When Michele Lawrence learned of the alarming high-school dropout rate statistics and high chances of imprisonment for African-American boys, she was motivated to start an organization that would fight against those odds.
Lawrence attended a neighborhood meeting with a friend discussing imprisonment and education and how it relates to African-American boys.
“I heard prisons were being built in Pennsylvania based on the test scores of eight-year-old boys,” Lawrence said. “Now they’re telling 8-year-old boys, ‘don’t dare to dream because you’ll be an inmate rather than a graduate.’”
Lawrence felt something had to be done right away. She called a meeting with a few men she knew to discuss her concerns. Inspired by a ceremony for Cheyney University’s teacher leadership program, Call Me MISTER, Lawrence and her team launched Saving Our Boys.
Saving Our Boys is a program in conjunction with Call Me MISTER, providing opportunity, access and support to young boys of color in the Philadelphia metropolitan community.
This past August, the Saving Our Boys Summer Leadership Development Institute was created to fight the drop-out rates and prison epidemic amongst African-American males.
According to the National Center for Education Statistics, African Americans in Pennsylvania reported having a high-school dropout rate during the 2007–2008 year of 5.7 percent compared to 1.7 percent of whites.
In an effort to counteract these statistics, the program held its first cohort of 31 boys from various high schools ranging in grades 9–12. The young men stayed on Cheyney’s campus for five days from Aug. 10 to 14. The program focused on goal setting, college preparedness, SAT preparation and pre-professional skills. The participants also had the opportunity to participate in recreational activities such as swimming, tennis, golf and basketball.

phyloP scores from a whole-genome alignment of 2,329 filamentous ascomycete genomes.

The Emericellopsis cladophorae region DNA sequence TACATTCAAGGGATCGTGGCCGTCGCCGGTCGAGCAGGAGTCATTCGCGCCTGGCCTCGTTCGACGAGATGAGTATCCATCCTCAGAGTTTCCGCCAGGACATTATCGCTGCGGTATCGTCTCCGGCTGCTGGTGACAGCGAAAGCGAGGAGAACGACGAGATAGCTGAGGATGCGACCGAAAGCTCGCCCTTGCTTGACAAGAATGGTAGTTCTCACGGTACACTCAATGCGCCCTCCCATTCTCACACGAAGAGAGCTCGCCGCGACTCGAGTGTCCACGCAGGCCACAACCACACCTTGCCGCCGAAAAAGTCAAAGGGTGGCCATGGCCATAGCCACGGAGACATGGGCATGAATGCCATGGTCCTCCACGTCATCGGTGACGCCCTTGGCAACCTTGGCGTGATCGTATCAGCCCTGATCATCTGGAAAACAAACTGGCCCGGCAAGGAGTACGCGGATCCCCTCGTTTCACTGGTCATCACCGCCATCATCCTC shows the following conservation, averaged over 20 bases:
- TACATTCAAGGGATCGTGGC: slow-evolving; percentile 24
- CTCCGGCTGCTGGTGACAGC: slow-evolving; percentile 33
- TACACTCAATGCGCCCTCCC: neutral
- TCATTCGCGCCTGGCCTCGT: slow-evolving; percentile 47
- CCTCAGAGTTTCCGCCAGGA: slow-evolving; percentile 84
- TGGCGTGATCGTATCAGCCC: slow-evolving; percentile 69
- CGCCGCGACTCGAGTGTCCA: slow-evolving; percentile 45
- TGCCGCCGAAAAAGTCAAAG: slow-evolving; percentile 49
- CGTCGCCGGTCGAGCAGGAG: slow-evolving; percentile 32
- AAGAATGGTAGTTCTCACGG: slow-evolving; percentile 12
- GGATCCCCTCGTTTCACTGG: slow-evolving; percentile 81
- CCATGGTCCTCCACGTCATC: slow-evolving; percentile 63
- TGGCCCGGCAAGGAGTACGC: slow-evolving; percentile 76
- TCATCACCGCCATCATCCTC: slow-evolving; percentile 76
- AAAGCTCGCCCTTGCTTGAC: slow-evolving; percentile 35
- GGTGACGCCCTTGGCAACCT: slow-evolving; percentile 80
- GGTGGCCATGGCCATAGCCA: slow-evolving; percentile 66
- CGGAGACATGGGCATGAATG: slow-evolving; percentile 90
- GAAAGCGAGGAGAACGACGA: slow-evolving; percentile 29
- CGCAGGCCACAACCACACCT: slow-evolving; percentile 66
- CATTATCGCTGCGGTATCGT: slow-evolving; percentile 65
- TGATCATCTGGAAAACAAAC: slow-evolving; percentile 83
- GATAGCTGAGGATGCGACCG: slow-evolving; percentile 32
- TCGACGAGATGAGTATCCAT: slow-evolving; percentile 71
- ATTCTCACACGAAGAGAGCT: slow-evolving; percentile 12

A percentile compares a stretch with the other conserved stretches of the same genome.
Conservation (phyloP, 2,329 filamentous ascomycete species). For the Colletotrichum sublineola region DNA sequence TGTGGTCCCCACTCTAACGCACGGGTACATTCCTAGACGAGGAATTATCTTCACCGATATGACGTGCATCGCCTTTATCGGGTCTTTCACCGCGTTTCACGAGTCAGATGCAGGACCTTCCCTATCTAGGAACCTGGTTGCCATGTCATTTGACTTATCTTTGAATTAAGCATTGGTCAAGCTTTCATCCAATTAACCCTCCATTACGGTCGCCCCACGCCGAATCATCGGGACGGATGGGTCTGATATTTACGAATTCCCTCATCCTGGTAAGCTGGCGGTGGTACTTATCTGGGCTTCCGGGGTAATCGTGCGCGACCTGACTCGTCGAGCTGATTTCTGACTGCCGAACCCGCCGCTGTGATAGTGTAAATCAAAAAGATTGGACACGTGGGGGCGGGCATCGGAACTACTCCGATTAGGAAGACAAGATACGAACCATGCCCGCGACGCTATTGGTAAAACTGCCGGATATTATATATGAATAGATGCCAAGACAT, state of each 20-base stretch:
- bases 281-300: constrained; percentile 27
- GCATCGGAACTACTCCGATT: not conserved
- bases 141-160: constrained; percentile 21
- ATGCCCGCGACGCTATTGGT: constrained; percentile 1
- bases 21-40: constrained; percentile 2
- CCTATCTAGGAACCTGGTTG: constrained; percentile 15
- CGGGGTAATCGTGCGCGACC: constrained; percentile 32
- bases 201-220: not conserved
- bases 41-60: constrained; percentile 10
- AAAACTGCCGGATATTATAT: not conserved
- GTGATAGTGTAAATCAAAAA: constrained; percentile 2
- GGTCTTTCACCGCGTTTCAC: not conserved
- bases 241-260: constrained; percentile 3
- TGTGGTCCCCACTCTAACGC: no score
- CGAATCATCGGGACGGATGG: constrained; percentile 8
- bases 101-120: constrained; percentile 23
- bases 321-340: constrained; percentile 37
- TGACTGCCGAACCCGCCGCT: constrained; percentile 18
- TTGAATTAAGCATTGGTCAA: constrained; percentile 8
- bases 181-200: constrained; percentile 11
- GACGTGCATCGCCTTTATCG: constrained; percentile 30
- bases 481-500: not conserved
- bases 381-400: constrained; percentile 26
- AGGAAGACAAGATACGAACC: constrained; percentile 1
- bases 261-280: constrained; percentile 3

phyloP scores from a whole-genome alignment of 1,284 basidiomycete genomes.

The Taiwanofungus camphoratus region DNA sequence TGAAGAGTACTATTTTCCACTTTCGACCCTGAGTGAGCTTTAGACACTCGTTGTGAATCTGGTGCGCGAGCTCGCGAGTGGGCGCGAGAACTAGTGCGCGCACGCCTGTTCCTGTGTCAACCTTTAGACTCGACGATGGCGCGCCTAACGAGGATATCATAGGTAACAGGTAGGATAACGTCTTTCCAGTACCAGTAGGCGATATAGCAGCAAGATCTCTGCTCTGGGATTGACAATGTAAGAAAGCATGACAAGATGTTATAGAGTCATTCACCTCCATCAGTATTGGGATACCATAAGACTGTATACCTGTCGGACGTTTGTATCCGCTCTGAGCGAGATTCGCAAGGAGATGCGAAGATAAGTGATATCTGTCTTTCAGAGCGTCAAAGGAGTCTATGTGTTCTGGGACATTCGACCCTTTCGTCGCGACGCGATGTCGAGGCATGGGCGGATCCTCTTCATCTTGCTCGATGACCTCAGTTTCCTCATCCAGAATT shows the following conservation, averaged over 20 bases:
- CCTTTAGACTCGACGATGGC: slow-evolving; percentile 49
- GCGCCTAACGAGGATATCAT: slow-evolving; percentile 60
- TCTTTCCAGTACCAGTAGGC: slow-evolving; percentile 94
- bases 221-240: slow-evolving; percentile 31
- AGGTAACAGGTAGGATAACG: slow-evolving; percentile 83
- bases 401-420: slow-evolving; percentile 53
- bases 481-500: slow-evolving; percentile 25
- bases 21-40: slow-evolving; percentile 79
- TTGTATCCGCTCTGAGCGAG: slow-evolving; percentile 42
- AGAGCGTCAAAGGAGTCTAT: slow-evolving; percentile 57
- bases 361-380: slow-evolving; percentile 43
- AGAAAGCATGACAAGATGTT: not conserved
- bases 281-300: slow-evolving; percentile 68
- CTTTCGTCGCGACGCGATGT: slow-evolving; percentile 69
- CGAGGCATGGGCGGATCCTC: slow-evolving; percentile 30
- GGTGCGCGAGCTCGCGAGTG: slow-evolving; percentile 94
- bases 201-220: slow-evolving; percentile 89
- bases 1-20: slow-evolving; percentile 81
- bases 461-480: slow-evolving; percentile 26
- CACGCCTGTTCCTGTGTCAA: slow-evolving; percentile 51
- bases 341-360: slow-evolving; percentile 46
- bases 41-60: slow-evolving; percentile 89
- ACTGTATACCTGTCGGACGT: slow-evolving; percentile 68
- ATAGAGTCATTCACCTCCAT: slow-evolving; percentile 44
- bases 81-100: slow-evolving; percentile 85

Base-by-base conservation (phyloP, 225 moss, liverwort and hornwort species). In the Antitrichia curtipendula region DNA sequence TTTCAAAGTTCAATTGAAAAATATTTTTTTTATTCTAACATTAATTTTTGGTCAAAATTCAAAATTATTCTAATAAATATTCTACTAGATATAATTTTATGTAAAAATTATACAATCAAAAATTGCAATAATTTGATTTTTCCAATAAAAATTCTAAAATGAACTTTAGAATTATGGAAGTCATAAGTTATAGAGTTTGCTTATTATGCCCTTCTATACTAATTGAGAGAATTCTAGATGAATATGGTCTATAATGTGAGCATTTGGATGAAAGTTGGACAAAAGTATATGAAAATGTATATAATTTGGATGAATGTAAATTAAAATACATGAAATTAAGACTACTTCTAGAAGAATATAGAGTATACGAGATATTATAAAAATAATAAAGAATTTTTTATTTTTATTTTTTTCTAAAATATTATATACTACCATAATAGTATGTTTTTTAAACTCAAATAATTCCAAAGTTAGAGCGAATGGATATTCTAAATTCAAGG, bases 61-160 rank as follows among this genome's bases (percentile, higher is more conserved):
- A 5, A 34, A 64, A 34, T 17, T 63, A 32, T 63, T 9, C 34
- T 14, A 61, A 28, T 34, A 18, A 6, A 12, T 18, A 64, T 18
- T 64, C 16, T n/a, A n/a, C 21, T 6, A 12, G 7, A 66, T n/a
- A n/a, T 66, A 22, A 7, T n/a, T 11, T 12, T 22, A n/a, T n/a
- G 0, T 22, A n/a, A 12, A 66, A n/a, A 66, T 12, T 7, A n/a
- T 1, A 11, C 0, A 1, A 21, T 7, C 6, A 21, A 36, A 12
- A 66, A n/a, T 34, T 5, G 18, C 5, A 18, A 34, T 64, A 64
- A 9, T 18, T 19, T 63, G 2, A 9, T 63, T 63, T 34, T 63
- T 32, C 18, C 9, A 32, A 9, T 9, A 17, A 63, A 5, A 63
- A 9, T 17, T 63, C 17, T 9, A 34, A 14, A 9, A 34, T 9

The young men kept busy beginning their day at 7 a.m. with a 40-minute workout, followed by showers and breakfast, leading to meditation. Throughout the rest of the day, there were workshops and mentoring discussions with various professional men.
“It’s a village we are creating to save these boys,” Lawrence said. “I’m always on the phone with parents.”
One of those parents, Kia Mason, felt the workshops and dorm-like experience have had a positive impact on her two sons. Mason’s two sons, Dontae DeLoapch (18) and Brandon Henderson (17), attended the summer program, and both young men left with a greater skill base and enhanced perspective.
Mason is extremely proud of Henderson’s new entrepreneurial mindset she believes is a result of her son’s experience with Saving Our Boys.
“They had a session about owning your own business,” Mason said. “Brandon took that and related it to his love for cutting hair.”
Henderson made his own business plan and pitched his business idea to an investor. He was able to get an investor to buy his equipment for cutting hair and now travels to people’s houses to cut their hair — or cuts right out of their basement.
“I always knew how to cut hair, but it motivated me to start doing it and stacking up clientele,” Henderson said. “I now have 20 clients.”
Mason believes her son, DeLopach, has gained great communication skills from being a part of Saving Our Boys.
“What I’ve noticed is, he is coming out of his shell,” she said. DeLopach is a senior at Penn Wood High School and is planning on attending college after graduation.
The Saving Our Boys program certainly did not end in the summer. The program has continued with monthly Saturday sessions during the school year with the directors of the program. One important initiative within the program is public service in which the participants volunteered and painted a house in November. They also visited the African American Museum in Philadelphia and participated in various meetings and programs with their mentors, expanding on the ideas and principles from the summer. The program will be expanding to include middle-school age boys, and Lawrence and her team plan to have sessions for this younger group next summer.
Saving Our Boys works to repair the vision and future of African-American males by guiding young men to a bright future.